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21 september 2018

Amsterdam and LGBTQ+: Progressive or Pragmatic?

I have spent my first month in Amsterdam immersed in the proverbial “honeymoon” phase that accompanies moving to a foreign city for a finite amount of time. Because I only have three months to explore the city to the fullest extent possible, I’ve elected to join some 90+ American students in an American-funded program (i.e. IES Abroad) that aims to exclusively show naive students the highlights of Amsterdam’s liberal haven.

Amsterdam is an expertly marketed city to young Americans In return, we students rarely have the time or the means to experience what lays behind the veil of social tolerance and progressive moral grounding. In this way, Amsterdam is an expertly marketed city to young Americans — seemingly designed by the gods of egalitarianism and touted as the mecca of social liberalism and tolerance. A carefully cultivated product, Amsterdam is celebrated for its propensity to legalize behaviors that are typically viewed as “controversial” in the eyes of an American student. Prostitution is legalized (even sensationalized in the eyes of ogling tourists) in the infamous Red Light District. Same sex marriage has been legalized since April 2001 (the first European city to do so), and the sale and use of ‘soft drugs’ is ‘tolerated’ in the city’s so-called coffeeshops. Yet, when it comes to actually tackling social issues beyond the mainstream topics lumped together under the careful diction of Dutch ‘tolerance’, is Amsterdam actually progressive or just pragmatic?

Too many times have I caught myself correcting older Dutch menFor issues most prevalent in our rapidly evolving global society, such as the rise of LGBTQ+ awareness, visibility, and subsequent protection of basic intrinsic rights; Amsterdam does well in projecting a leftist citywide mindset. In fact, LGBTQ+ resources are easily accessed on the Iamsterdam website, with hyperlinks to bars, cafes, and clubs, LGBTQ+ organizations, and lists of LGBTQ+ alcoves within the city.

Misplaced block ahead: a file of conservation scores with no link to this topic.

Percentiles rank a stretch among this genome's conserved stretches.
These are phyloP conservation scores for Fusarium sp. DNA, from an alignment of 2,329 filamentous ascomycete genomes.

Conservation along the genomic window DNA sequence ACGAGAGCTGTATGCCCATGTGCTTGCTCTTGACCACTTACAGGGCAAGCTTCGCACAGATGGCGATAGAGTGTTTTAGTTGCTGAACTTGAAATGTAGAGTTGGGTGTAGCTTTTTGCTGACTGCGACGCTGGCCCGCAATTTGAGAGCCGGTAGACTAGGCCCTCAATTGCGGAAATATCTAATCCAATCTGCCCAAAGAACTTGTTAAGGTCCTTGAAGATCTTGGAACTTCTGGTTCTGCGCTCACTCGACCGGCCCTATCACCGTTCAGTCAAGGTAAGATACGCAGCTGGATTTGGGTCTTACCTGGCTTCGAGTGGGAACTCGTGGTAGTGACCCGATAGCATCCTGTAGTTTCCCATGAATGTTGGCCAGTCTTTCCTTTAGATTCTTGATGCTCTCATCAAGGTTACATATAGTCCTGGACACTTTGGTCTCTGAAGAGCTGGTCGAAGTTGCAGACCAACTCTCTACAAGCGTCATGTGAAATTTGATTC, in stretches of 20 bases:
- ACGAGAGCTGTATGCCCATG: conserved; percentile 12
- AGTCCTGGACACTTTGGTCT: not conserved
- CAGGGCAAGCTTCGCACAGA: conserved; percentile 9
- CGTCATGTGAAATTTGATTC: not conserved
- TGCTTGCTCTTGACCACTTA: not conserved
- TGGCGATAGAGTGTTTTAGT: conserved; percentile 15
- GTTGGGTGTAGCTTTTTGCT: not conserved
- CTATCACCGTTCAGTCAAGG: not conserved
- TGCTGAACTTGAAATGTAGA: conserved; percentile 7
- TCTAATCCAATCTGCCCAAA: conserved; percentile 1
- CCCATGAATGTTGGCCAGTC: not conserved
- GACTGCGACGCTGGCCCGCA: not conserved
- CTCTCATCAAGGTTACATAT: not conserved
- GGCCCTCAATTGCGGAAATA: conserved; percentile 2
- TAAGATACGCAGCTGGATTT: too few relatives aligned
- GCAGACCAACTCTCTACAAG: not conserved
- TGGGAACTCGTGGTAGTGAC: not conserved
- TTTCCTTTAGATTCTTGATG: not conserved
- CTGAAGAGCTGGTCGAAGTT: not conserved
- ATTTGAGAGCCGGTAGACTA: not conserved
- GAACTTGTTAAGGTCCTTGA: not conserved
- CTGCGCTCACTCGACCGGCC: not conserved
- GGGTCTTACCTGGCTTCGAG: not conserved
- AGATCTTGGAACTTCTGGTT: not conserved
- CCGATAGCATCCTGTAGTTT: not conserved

However, I have discovered that the conversation surrounding LGBTQ+ identity amongst the inhabitants of Amsterdam is kept fairly localized to homosexuality and the aforementioned legalization of same sex marriage.  Even as a cisgender, heterosexual, white female, the context of my American upbringing and identity has led me to feel more like a spokesperson for the experience of an LGBTQ+ person than an ally whilst in Amsterdam. Too many times have I caught myself correcting older Dutch men on dated assumptions of gendered stereotypes; lamenting that no, alcohol is not a gendered product and any person that chooses to buy wine or beer should not be forced to subscribe to a particular identity.

My opinions are ultimately invalid in the face of American social liberalism at homeI have explained to countless young Dutch men and women my own perspective of the transgender experience, something that I would never have the grounds to do in my homeschool environment. Despite the apparent naiveté of the few Amsterdammers I have encountered, many of the people I spoke with have been exceptionally open to creating a dialogue about what it means to be a member of the LGBTQ+ community.

About me

I am studying Psychology, Neuroscience, and English at the University of Puget Sound near Seattle, Washington. I'm from the liberal, ‘hipster capital’ of the pacific northwest (AKA Portland, Oregon), and am currently loving the seemingly cultural similarities between the Portland hipster and the typical Amsterdammer! I love drinking the finest of cheap European wines, pretending stroopwafels are vegan, and taking long walks on the canals.

In turn, I feel great cognitive dissonance in the notion that my opinions are ultimately invalid in the face of American social liberalism at home. After all, because I’m not an LGBTQ+ identifying individual, in the US it is usually frowned upon for someone to explain the experiences of another identity if they themselves don’t identify with it. Therefore, I would be speaking out of turn if I were to do so at home.

So, given the well marketed resources for LGBTQ+ in Amsterdam, is the city really progressive or is this openness simply a pragmatic approach to a greater, global social liberalism? Thus far, I think that Amsterdam is erring on the side of pragmatism, choosing to align with the more liberal views and movements occurring in America based on practical rather than theoretical considerations. Nonetheless, Amsterdammers are well on their way to converting this pragmatism into true progressive ideology as they continue to fuel open minded conversations and listen to the experiences of true LGBTQ+ individuals (and not just haughty, liberal Americans like myself!).

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